- Close family members including biological and adopted children, parents and spouses
- Financial dependants
- Domestic partners
- Parents of deceased children
- Widows and widowers
- Distant family members
How Can You Prove Wrongful Death?
Since wrongful death cases are similar to personal injury lawsuits, the relatives or estate of the deceased will have to collect evidence and present a set of facts with the assistance of a lawyer specializing in wrongful death lawsuits. For example, if a death was caused by negligence they would have to provide evidence that the defendant failed in their duty of care that they owed to the deceased to prove the death was preventable.
Components of Wrongful Death Lawsuits
When filing a lawsuit for wrongful death the claimants and their lawyer must follow a legal process to ensure the case is won. This process involves proving four facts:
- Negligence. The claimant must provide evidence proving the victim died due to the fault of another person and not their own actions. Whether the death was caused by intention, negligence or recklessness, the lawsuit must show unarguable proof of liability.
- Breach of duty. It must be proven by the claimant that the defendant had a duty of care to the victim, for example, an owner of a manufacturing plant owes a duty of safety to their employees.
- Causation. It is vital that the claimant then proves that the defendant’s negligent actions directly caused the victim’s death. For example, if it is suspected that a driver caused a fatal accident as a result of intoxication then the claimant must gather evidence from the police to prove it.
- Damages and suffering. As well as causing severe emotional and mental damage, wrongful death also often causes financial pressures on the bereaved family due to funeral costs, medical expenses, lost salaries or wages.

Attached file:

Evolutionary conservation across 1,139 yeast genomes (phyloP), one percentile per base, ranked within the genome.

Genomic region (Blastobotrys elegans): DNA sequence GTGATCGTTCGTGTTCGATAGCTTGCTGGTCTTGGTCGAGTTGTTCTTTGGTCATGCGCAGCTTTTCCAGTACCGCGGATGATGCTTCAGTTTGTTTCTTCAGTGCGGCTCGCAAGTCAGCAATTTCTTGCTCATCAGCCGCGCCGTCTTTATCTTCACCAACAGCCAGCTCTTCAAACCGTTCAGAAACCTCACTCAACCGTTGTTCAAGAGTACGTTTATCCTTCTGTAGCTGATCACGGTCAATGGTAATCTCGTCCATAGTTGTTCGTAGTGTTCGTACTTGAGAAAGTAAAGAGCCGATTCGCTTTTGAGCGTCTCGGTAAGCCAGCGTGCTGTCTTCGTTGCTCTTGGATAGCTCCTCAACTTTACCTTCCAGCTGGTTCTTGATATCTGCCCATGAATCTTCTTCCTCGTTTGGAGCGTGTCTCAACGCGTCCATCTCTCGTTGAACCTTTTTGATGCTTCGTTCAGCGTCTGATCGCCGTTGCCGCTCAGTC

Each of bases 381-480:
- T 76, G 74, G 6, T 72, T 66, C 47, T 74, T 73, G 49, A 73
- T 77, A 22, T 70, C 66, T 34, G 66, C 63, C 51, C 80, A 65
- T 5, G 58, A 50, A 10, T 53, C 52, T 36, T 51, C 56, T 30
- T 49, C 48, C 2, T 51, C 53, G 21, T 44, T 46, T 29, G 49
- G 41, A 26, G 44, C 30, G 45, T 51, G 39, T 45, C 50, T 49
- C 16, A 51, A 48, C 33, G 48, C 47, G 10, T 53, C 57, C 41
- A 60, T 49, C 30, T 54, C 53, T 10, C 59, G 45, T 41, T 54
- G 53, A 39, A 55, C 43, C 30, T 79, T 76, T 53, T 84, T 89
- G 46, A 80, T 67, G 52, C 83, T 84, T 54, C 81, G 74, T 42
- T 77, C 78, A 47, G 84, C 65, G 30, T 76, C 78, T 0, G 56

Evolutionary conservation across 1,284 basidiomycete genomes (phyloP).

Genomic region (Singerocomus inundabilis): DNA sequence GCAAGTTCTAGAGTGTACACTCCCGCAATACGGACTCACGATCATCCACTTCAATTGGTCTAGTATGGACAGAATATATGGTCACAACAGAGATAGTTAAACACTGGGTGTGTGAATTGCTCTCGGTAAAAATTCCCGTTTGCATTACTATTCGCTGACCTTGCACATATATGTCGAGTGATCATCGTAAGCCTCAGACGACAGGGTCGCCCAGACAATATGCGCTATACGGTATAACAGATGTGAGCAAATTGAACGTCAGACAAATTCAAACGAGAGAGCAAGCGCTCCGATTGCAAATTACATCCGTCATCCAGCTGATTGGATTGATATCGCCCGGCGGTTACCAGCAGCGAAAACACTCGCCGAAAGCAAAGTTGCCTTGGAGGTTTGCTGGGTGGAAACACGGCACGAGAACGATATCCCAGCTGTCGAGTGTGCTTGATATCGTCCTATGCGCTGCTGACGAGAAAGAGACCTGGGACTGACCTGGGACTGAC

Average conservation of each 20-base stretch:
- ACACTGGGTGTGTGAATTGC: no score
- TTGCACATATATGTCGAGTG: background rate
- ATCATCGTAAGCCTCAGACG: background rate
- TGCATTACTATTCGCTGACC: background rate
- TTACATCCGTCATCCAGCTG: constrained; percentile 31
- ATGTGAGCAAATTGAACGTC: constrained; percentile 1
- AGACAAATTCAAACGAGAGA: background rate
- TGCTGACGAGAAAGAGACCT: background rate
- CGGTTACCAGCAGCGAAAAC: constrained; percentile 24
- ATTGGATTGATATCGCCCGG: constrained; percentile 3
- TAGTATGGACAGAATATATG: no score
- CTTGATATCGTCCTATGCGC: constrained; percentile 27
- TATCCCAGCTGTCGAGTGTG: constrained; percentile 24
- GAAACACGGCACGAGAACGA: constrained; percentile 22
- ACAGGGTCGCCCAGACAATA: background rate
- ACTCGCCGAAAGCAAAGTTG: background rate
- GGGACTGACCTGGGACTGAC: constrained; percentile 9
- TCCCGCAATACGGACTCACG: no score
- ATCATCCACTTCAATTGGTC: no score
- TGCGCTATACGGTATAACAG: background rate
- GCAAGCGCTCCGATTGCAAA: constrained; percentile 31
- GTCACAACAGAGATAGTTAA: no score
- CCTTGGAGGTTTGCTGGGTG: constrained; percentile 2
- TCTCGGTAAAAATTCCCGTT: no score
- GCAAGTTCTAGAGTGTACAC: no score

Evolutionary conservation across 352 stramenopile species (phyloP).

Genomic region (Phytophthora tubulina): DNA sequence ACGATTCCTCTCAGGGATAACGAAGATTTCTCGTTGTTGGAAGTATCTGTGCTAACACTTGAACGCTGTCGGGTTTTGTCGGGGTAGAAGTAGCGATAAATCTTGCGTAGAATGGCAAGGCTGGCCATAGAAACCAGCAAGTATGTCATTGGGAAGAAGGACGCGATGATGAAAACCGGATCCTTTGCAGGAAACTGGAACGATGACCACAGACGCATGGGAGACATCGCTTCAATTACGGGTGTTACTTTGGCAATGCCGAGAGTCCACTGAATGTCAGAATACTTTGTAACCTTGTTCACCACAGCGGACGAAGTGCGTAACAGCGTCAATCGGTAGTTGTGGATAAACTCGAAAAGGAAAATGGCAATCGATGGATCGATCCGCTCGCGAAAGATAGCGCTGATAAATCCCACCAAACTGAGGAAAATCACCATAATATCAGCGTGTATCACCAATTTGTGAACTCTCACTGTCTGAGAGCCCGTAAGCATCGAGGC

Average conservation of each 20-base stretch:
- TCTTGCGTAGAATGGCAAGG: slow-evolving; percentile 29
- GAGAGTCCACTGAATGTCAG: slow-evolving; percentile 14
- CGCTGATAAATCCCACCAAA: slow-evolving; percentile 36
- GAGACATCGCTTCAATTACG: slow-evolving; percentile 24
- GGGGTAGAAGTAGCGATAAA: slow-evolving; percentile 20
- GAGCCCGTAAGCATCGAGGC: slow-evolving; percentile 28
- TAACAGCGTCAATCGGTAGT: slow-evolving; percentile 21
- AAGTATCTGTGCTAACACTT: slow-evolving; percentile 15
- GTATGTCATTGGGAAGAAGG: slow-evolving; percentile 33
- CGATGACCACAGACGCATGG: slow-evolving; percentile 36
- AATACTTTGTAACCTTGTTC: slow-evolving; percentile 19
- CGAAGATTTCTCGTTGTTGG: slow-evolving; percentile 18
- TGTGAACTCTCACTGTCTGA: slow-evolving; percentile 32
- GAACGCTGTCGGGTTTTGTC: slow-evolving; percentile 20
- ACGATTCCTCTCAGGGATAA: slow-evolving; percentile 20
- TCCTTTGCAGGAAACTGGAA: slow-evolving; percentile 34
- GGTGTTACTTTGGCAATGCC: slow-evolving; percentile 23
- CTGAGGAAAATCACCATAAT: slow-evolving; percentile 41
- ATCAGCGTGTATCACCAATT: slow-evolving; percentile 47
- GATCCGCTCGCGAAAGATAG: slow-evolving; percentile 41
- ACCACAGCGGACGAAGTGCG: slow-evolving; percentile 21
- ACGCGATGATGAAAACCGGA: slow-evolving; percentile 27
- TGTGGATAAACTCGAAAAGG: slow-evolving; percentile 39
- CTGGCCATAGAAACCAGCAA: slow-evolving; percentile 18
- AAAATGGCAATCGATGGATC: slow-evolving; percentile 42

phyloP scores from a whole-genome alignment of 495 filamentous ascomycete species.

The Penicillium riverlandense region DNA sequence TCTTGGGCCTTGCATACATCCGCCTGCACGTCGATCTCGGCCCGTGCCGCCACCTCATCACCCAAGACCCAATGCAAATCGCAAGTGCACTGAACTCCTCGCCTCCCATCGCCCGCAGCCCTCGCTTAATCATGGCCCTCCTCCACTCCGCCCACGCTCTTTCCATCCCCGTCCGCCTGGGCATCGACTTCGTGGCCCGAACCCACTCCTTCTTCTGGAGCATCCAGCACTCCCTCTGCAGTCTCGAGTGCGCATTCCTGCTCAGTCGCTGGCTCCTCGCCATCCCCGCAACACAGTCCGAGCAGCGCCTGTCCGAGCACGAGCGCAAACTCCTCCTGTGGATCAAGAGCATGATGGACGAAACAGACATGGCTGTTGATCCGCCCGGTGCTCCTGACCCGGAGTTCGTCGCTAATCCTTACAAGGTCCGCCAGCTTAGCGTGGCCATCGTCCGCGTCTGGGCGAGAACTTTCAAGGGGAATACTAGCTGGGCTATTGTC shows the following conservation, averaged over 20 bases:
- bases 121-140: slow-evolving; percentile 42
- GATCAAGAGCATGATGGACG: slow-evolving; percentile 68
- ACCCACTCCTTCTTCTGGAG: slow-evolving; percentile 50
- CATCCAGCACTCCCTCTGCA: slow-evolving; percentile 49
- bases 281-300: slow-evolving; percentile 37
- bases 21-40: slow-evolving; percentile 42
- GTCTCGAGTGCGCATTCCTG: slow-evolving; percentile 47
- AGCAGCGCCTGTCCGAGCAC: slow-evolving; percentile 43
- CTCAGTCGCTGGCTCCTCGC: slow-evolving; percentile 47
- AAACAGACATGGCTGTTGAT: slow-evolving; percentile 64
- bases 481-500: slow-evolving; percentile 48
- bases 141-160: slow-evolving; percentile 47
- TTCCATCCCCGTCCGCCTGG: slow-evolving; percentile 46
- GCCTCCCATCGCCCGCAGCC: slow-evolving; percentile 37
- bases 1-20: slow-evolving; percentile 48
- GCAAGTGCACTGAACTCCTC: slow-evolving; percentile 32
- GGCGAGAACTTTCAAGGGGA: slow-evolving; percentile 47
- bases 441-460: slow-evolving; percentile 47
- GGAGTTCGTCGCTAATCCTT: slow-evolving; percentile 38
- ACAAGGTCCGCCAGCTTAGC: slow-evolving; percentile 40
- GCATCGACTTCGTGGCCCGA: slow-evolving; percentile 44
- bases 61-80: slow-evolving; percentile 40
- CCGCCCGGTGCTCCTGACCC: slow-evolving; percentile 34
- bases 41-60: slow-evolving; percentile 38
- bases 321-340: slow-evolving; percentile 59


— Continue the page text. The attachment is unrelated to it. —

The vast majority of wrongful death cases are settled out of court, this may happen for several reasons, for example, either the claimant or defendant may wish to avoid further distress that could be caused by media coverage or a lengthy trial. In addition, settling civil lawsuits before they reach trial generally costs less in legal fees. In terms of settlement options, there are two paths the lawsuit could take; mediation or arbitration.
Mediation involves both parties discussing the case with a professional mediator who will assist them in deciding on a fair figure for compensation. Arbitration on the other hand is when a judge or professional arbiter hears the case from both parties throughout multiple meetings to gather information and facts so they can make a fair and reasonable ruling. Oftentimes, the verdict of the ruling is final, however, occasionally rulings are non-binding, especially if both parties disagree with it. At this point, either party can appeal and choose to take the case to court.
Losing a spouse or family member is a traumatic time under normal circumstances, however, this is often multiplied in the case of wrongful death which is usually unexpected and sudden. Therefore, if you have lost a loved one due to another person’s negligence then it is worth taking time to read up on your right to file a wrongful death lawsuit and the process involved.